City Council delays decision on Issaquah plastic bag ban
April 2, 2012
By Warren Kagarise
NEW — 9:03 p.m. April 2, 2012
The decision to outlaw plastic bags at Issaquah businesses is on hold, City Council members decided Monday after a contentious discussion and appeals from environmentalists concerned about Puget Sound pollution and plastics manufacturers anxious about lost livelihoods.
The proposed plastic bag ban at local retailers is meant to limit garbage headed for the King County landfill and reduce marine pollution.
The measure stalled after speakers questioned the proposal’s scope and timing. The council opted in a 6-1 decision to postpone further discussions on the plastic bag ban to a still-unscheduled meeting.
The plastic bag ban proponent, Issaquah Highlands entrepreneur and Councilman Mark Mullet, said the legislation offers Issaquah a chance to reduce the estimated 10 million plastic bags the city sends to the King County landfill each year.
“I respect the fact that my fellow council members want to have more time,” Mullet said.
The council also alluded to the legislation opening another debate between the business and environmental camps in Issaquah.
“This need not be a civil war,” Councilman Joshua Schaer said.
(Schaer did not support the motion to send the legislation to another council meeting for discussion, citing the council committee structure as the proper channel for such a decision.)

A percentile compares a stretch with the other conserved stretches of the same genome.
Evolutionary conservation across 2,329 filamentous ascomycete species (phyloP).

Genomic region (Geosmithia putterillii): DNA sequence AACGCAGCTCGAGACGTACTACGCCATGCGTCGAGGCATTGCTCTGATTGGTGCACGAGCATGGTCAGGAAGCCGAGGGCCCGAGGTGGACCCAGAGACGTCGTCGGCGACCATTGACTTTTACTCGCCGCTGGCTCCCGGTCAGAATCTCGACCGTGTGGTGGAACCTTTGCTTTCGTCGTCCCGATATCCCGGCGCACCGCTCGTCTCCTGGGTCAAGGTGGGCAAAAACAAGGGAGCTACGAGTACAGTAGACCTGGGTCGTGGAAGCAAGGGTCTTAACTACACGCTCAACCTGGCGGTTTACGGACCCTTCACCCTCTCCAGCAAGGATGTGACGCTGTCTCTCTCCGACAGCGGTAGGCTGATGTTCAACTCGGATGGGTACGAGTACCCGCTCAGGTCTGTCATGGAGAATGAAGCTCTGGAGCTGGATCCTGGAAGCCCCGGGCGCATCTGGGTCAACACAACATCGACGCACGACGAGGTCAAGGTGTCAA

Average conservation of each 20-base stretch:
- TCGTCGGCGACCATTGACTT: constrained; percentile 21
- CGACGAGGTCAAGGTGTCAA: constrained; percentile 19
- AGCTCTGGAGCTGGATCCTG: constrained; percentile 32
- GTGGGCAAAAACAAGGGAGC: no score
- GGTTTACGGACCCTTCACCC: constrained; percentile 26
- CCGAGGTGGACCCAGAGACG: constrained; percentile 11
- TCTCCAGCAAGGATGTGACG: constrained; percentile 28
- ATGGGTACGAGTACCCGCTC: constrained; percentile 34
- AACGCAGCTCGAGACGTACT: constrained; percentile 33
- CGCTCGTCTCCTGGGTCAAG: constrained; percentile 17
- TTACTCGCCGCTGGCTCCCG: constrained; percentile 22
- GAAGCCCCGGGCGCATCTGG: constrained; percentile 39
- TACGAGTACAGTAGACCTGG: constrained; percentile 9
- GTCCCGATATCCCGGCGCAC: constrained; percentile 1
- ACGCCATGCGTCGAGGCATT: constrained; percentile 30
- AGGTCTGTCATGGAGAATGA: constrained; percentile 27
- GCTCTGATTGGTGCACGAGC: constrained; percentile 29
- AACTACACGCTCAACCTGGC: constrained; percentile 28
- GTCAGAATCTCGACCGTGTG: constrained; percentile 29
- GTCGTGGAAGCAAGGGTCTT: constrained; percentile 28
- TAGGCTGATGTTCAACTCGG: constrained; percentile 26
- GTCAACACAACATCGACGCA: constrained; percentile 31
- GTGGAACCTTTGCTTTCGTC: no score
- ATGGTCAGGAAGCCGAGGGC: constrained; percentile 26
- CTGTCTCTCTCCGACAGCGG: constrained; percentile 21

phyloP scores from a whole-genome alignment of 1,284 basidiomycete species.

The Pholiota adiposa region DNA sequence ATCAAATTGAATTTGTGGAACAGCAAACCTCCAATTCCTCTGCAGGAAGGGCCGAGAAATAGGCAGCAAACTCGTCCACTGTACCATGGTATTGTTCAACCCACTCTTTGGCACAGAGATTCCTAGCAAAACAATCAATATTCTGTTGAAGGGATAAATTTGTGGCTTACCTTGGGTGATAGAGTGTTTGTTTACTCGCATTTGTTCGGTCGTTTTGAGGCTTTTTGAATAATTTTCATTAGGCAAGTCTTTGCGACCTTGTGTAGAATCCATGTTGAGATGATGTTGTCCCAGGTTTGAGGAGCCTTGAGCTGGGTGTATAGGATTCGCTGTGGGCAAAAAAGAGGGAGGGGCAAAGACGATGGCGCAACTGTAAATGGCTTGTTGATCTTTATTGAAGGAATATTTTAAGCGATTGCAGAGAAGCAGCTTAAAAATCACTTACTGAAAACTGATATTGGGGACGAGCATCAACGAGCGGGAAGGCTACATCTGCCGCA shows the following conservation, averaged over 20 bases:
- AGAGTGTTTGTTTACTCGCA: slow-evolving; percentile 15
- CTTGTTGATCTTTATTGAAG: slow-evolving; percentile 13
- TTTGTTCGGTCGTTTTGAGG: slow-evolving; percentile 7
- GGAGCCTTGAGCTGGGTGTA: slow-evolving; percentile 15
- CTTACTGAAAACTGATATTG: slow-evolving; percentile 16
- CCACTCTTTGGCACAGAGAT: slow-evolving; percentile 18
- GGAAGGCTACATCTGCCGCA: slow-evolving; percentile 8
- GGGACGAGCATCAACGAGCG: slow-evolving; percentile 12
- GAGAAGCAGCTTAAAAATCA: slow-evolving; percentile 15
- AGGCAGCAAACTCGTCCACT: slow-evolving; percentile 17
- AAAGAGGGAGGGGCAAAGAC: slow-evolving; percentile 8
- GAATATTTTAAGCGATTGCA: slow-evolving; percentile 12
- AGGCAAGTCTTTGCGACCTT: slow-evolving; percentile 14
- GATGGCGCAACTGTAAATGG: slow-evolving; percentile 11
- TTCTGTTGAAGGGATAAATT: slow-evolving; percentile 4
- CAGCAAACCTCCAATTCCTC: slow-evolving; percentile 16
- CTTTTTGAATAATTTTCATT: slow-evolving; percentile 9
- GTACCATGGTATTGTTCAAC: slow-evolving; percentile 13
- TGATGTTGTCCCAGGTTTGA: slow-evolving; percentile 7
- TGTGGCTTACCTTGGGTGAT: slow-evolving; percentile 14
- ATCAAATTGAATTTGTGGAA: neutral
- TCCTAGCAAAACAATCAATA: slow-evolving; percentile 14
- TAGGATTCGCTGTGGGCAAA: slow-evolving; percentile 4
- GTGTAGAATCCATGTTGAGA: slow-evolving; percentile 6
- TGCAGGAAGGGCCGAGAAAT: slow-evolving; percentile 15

Supporters said plastic bags pose problems at recycling facilities at use up space at the local landfill needed for nonrecyclable items. Supporters also cited marine pollution in Puget Sound and around the globe as reasons for the plastic bag ban.
Opponents suggested the problem is not the bags, but the subsequent litter. Opponents said a change in behavior to encourage people to recycle or reuse plastic bags is a more important need.
The lineup before the council included representatives from Environment Washington, a statewide advocacy group, and plastic bag manufacturers.
Despite the rift between the groups in Issaquah, the legislation attracted support from disparate groups in the region.
Holly Chisa, Washington lobbyist for the Northwest Grocery Association, supported the measure. Heather Trim, policy director for People for Puget Sound, asked members to support the plastic bag ban, too.
Councilman Paul Winterstein said the measure requires additional study before the council acts on the legislation.
Most merchants in the city did not hear about the legislation before the meeting, Councilwoman Eileen Barber said before the council decision. Barber spent the days before the discussion meetings employees and owners at local businesses.
“It bothers me that in this last week that we were still turning over stones,” Councilwoman Stacy Goodman said before the meeting.
Councilman Fred Butler lauded the speakers at the meeting, but said the council needs to hear from more community members before a decision is reached.
The discussion attracted a rare sight at Issaquah council meetings — television cameras from the Seattle affiliates.
Issaquah could yet join other cities in the Puget Sound region to outlaw plastic bags. The local proposal mimics the ordinance in Seattle and is similar to legislation in Bellingham, Edmonds and Mukilteo.
In addition to limiting most plastic bags, the legislation requires retail stores to collect 5 cents for each paper bag provided to customers. The fee is meant to help retailers offset the cost.
The proposed ordinance contains exemptions for bakery items, bulk foods, meat, produce, dry cleaning, newspapers, small hardware items and takeout foods.